After establishing a 1,000 mm3 LMD-PSMA xenograft in an athymic Nu/Nu mouse, 19.1 μg/kg YC-27 was injected i.v. 24 hours before the pig surgery. A 30-kg male Yorkshire pig was anesthetized with 1.32 mL of TKX (tiletamine HCl, 50 mg/mL; zolazepam HCl, 50 mg/mL; mannitol, 57.7 mg/mL; ketamine, 50 mg/mL; and xylazine, 50 mg/mL) given i.m. To suppress pain and prevent infection, 0.6 mg of buprenorphine and 660 mg of cefazolin was administered i.m. After intubation, a Veress needle was inserted into the peritoneal cavity, and CO2 was used to insufflate the peritoneum to 15-cm H2O. Three 10-mm ports were placed under laparoscopic vision. The murine YC-27 prestained tumor was surgically removed and placed behind the porcine peritoneum adjacent to the kidney. The prestained xenograft was visualized and removed with the guidance of the LumiNIR

### Optimization of timing and dose

A 2:1 suspension of 3 × 106 LMD in Matrigel was injected into the upper flanks of 20 athymic Nu/Nu mice, while an equivalent LMD-PSMA suspension was injected into the contralateral flank. When the tumors reached a volume of approximately 0.5 mL, YC-27 was administered via tail vein injection in varying doses (39.7, 19.1, and 9.5 μg/kg). Mice were sequentially imaged at 1, 2, 3, 4, 6, 8, 10, and 24 hours after i.v. injection using the LumiNIR at 5 fps. The images were captured at a constant gain setting using the “GigE Viewer” (Allied Vision Technologies GmbH) to obtain probe kinetics. The GigE Viewer interface allows the user to control the exposure time/frame rate and gain settings of the camera to the user's preference. Regions of interest (ROI) were drawn around tumor sites, kidneys, muscle, and background. Arbitrary pixel count was used to evaluate dosing and timing for signal-to-noise ratio using ImageJ (18).

### Comparing the LumiNIR system to the pearl

A 2:1 suspension of 3 × 106 LMD and Matrigel (BD Biosciences) was injected into the upper flanks of athymic Nu/Nu mice, while an equivalent suspension of LMD-PSMA was injected into the contralateral flank. When the tumors were approximately 200 mm3, 79.4 μg/kg YC-27 was administered i.v. Twenty-four hours after injection, the animals were scanned on the Pearl Impulse imager (Li-COR) at 170-μm resolution according to the manufacturer's protocol, which requires about 30 seconds for image capture. Immediately afterwards, the animals were imaged using the LumiNIR at 10 fps and images were captured using the “GigE Viewer” (Allied Vision Technologies). Images captured on the Pearl and the LumiNIR were analyzed using the Pearl software and ImageJ (18), respectively.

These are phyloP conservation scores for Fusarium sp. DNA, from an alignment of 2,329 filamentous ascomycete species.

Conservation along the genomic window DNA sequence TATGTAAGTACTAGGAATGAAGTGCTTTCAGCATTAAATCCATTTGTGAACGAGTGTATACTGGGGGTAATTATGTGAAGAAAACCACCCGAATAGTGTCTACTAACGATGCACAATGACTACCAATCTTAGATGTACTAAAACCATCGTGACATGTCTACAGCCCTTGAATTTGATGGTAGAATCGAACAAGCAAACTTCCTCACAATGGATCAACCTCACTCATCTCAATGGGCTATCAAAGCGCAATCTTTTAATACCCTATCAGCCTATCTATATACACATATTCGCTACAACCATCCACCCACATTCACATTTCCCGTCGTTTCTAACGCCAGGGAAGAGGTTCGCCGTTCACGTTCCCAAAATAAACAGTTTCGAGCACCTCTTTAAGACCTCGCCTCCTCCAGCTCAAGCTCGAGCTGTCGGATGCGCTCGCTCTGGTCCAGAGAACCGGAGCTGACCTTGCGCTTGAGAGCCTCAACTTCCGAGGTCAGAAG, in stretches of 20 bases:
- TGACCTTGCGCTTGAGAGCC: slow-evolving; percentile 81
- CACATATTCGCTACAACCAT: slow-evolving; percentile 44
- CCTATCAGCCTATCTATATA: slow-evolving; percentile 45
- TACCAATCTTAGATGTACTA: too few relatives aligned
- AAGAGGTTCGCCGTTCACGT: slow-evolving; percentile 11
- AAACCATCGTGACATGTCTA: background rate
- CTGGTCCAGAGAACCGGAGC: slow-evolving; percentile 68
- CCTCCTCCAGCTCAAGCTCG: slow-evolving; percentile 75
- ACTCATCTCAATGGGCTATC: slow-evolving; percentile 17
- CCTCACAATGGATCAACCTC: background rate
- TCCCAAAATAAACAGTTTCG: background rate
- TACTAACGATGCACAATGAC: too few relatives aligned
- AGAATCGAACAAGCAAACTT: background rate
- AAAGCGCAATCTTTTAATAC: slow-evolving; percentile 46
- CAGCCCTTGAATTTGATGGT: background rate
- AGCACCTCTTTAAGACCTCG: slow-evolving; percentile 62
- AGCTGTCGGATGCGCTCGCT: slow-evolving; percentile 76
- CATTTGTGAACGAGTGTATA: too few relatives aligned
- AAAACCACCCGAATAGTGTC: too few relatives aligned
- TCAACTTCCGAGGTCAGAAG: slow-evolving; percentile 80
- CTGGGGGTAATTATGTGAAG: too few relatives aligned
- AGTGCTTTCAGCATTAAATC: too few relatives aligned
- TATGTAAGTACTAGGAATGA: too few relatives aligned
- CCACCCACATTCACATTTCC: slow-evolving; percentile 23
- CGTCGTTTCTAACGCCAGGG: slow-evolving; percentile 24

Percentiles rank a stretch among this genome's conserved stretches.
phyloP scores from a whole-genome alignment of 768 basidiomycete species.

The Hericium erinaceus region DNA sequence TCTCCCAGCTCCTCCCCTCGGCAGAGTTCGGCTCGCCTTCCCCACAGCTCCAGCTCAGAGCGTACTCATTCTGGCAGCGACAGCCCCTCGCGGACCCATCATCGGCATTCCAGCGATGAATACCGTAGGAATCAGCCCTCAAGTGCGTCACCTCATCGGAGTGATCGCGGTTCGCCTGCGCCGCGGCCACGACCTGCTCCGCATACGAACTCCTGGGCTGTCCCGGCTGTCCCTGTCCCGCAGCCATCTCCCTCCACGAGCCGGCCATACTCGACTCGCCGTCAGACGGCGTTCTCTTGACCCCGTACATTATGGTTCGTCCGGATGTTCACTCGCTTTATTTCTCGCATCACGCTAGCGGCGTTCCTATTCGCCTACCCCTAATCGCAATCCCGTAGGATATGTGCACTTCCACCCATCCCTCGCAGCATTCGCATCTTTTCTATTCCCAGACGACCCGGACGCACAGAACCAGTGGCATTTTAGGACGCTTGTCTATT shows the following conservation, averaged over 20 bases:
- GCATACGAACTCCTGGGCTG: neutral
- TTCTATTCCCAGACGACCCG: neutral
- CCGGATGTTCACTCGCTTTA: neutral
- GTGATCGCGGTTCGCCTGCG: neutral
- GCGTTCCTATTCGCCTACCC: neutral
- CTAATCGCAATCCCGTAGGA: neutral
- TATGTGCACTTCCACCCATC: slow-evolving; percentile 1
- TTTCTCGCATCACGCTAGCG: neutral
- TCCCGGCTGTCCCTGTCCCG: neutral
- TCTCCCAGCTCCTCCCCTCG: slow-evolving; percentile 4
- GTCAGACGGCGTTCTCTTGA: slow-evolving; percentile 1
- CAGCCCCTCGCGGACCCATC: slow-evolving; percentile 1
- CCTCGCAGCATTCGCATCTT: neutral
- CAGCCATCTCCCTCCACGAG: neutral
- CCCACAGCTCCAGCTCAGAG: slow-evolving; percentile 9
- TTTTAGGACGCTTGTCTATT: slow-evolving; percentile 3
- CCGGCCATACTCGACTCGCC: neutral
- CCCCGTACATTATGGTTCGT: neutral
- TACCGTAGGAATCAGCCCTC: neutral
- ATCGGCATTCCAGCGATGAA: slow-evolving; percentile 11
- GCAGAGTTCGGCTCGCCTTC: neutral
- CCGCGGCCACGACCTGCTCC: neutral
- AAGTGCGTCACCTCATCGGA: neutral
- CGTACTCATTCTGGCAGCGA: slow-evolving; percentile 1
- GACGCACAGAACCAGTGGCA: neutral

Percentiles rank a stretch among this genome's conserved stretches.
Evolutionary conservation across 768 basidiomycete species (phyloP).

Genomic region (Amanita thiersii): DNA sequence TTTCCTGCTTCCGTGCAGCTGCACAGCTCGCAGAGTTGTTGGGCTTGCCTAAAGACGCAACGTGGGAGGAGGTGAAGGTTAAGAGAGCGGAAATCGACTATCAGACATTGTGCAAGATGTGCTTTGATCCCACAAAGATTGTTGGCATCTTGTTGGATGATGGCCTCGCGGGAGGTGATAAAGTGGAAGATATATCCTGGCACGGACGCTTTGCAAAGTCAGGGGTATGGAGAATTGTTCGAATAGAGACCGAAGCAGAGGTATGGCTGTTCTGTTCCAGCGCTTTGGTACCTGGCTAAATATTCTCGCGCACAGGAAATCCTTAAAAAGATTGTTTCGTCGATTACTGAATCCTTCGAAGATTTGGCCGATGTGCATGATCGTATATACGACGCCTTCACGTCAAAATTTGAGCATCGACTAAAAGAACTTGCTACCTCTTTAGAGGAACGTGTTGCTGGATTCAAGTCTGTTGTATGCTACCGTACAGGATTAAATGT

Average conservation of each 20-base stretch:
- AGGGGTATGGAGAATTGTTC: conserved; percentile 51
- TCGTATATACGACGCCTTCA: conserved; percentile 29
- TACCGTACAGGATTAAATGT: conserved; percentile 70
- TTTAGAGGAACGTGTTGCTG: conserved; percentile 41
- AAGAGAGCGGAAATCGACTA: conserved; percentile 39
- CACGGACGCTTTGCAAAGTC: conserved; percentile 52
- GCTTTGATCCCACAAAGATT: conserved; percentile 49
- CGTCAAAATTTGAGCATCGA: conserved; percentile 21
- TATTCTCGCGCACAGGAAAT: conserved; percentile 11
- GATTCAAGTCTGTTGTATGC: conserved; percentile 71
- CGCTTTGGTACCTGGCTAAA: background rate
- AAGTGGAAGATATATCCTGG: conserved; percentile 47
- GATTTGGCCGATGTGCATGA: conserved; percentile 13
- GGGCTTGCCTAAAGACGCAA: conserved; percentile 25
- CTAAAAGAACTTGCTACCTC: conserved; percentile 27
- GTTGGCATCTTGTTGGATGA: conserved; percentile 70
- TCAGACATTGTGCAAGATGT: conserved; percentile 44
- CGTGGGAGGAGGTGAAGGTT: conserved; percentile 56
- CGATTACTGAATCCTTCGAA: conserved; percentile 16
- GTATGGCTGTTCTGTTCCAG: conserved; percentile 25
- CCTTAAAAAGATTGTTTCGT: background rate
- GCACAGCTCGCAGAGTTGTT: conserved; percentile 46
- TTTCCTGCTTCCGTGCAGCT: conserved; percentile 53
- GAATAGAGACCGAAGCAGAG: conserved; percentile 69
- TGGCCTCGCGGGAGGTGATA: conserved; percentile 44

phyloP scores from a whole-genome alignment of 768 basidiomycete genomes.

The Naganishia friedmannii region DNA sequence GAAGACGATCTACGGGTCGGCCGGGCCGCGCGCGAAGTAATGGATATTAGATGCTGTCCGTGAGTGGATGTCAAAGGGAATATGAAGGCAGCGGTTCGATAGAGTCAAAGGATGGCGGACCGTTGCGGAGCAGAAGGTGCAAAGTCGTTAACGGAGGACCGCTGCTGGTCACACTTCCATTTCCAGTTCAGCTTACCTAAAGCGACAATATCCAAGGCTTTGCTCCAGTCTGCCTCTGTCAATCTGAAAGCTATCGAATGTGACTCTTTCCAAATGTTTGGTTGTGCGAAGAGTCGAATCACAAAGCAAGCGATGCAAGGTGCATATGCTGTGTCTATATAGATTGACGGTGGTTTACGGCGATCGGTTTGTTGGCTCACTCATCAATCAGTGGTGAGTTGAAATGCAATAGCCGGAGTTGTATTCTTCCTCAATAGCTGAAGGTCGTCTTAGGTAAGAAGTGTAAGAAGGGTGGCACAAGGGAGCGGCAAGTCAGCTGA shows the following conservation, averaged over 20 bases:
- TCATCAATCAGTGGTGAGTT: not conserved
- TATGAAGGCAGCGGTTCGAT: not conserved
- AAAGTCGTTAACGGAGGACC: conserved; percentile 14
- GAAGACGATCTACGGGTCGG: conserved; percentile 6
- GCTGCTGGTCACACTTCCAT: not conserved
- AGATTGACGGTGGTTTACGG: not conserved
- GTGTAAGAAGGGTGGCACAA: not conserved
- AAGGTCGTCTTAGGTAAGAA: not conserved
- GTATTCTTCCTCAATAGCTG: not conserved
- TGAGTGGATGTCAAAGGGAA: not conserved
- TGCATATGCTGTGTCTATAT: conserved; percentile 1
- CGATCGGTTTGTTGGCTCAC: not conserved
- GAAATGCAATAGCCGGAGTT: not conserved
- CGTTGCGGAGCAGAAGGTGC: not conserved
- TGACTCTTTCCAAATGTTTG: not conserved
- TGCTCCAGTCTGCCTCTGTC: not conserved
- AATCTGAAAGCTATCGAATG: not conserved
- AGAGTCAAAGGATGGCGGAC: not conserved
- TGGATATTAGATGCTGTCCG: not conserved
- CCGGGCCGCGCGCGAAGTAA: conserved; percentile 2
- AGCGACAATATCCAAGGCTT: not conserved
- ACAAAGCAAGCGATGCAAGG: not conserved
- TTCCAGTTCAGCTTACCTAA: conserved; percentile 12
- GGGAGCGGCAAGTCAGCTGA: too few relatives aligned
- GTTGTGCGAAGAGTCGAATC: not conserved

### Comparing the LumiNIR system to da Vinci Firefly

Dilutions of YC-27 and ICG (Sigma; cat. no. I2633) with 1 × 104 LMD-PSMA cells were plated into a flat-bottomed black 96-well plate in duplicates and layered with 100 μL of 1% agarose. Two plates were made and one shipped to Intuitive on ice while the other was kept at 4°C. Both plates were imaged about the same time (48 hours after plating). One was imaged with the da Vinci Si System with the Firefly attachment that uses a proprietary image capture system that has a 1080p HD output and the exposure time/frame rate cannot be manually adjusted. The other was imaged with the LumiNIR at 5 fps. Arbitrary pixel count was analyzed with ImageJ (18). Wells containing cells but no dye were used to determine the noise of the systems.